Case Dismissed! Ex-‘American Idol’ Contestant Corey Clark’s $120M Slander Lawsuit Shut Down

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Jun. 16 2014, Published 5:10 p.m. ET

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American Idol alum Corey Clark lost another competition – his lawsuit against E! Entertainment Television and Fox, has learned exclusively.

A contestant during the second season of the singing competition show, Clark ultimately was disqualified for failing to disclose his previous arrest. After being removed from the show, Clark claimed that he and then-judge Paula Abdul participated in an affair during his time on the show.

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Fox released several statements contradicting Clark’s allegations and even hired an independent law firm to look into his claims.

Ultimately, the firm found no evidence to substantiate them.

The original E! True Hollywood Story: Paula Abdul aired in August 2005, but was rebroadcasted Jan. 27 2012. The episode, which focuses mainly on Abdul’s career, also touched upon Clark’s ascension on the show and later disqualification, his alleged fair with the American Idol judge and her subsequent denial.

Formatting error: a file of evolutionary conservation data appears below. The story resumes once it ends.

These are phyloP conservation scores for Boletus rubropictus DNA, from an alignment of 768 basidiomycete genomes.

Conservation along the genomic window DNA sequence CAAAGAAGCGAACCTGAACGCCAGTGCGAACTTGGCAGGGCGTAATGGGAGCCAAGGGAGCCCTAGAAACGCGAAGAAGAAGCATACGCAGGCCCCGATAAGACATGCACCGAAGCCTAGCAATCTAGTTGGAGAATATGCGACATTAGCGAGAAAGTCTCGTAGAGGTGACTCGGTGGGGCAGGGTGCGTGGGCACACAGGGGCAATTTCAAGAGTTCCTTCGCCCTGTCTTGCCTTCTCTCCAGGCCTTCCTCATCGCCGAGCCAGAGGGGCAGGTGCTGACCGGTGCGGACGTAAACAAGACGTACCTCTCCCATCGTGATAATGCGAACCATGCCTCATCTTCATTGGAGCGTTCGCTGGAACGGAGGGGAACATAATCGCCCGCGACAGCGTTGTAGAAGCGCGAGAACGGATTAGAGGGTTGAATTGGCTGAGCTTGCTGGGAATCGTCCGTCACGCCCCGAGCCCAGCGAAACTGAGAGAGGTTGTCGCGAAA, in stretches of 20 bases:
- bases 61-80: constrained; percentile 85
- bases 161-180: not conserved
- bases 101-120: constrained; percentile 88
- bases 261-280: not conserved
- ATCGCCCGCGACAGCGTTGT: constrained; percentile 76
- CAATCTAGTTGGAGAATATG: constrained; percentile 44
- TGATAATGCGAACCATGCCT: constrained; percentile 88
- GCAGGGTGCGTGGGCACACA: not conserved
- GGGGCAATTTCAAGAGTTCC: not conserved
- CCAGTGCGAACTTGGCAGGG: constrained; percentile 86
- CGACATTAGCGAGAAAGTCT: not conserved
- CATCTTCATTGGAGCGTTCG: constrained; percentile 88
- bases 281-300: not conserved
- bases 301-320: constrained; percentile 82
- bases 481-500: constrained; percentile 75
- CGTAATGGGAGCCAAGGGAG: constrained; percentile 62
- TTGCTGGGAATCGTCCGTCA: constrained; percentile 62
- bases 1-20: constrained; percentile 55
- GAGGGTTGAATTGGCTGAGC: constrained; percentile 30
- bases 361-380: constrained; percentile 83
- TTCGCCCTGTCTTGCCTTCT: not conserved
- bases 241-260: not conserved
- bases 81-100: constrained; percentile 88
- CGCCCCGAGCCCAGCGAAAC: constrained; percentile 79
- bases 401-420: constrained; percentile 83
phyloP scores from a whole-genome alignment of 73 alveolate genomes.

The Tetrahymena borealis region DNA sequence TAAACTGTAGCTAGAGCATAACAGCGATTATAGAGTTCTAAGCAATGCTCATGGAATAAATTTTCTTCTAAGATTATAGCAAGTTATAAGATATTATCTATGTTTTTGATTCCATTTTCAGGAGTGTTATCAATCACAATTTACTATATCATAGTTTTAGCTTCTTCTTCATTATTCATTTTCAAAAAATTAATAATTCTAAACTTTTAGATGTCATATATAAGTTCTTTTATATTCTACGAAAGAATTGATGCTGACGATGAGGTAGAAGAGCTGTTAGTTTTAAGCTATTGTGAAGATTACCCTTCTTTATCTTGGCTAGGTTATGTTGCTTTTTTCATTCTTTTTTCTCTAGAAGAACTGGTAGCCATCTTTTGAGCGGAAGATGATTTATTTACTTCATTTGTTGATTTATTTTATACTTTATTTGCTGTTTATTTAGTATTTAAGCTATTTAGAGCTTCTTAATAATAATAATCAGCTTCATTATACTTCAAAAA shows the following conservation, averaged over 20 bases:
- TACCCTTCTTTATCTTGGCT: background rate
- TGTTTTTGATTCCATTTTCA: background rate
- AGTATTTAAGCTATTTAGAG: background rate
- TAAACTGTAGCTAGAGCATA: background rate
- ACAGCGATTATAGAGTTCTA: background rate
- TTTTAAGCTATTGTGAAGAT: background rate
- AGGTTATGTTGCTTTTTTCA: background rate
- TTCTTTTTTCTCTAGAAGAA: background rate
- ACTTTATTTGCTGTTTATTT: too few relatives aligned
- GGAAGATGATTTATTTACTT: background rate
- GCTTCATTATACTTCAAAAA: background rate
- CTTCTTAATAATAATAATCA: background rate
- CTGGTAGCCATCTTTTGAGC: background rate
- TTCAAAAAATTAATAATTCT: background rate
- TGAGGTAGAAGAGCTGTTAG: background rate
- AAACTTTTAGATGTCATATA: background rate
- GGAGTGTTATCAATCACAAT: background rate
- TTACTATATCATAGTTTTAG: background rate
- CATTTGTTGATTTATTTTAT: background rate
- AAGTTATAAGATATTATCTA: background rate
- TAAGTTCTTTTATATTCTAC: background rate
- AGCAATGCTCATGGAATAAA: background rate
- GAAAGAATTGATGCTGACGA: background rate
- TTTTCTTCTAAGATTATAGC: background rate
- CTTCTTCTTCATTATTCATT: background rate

As a result, Clark sued the TV companies for $120 million, claiming libel and false light invasion of privacy. Clark alleged the show damaged his reputation, character and integrity in the community and hindered his opportunity for future potential income.

The defendants moved to dismiss the case arguing that the program "recounts precisely those facts that Plaintiff admits in the First Amended Complaint regarding the dispute between himself and Ms. Abdul, including what each side claimed occurred, and how events unfolded in the media."

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READ: The Documents Of Corey Clark's Dismissed Case

Fox Broadcasting and E! Entertainment also argued that Clark’s complaint was time sensitive.

The judge agreed with the defendants, ruling that Clark filed his “some six years too late.”

“The original Complaint was filed in this Court on January 25, 2013, which is within one year of the airing of the Program on January 27, 2012. Nevertheless, Plaintiff’s claims are time-barred because they are based upon alleged defamatory statements which were first and widely published in 2005,” the memorandum states.

This is the second legal battle the singer lost this year as a judge also dismissed his $40 million lawsuit against Viacom in May.



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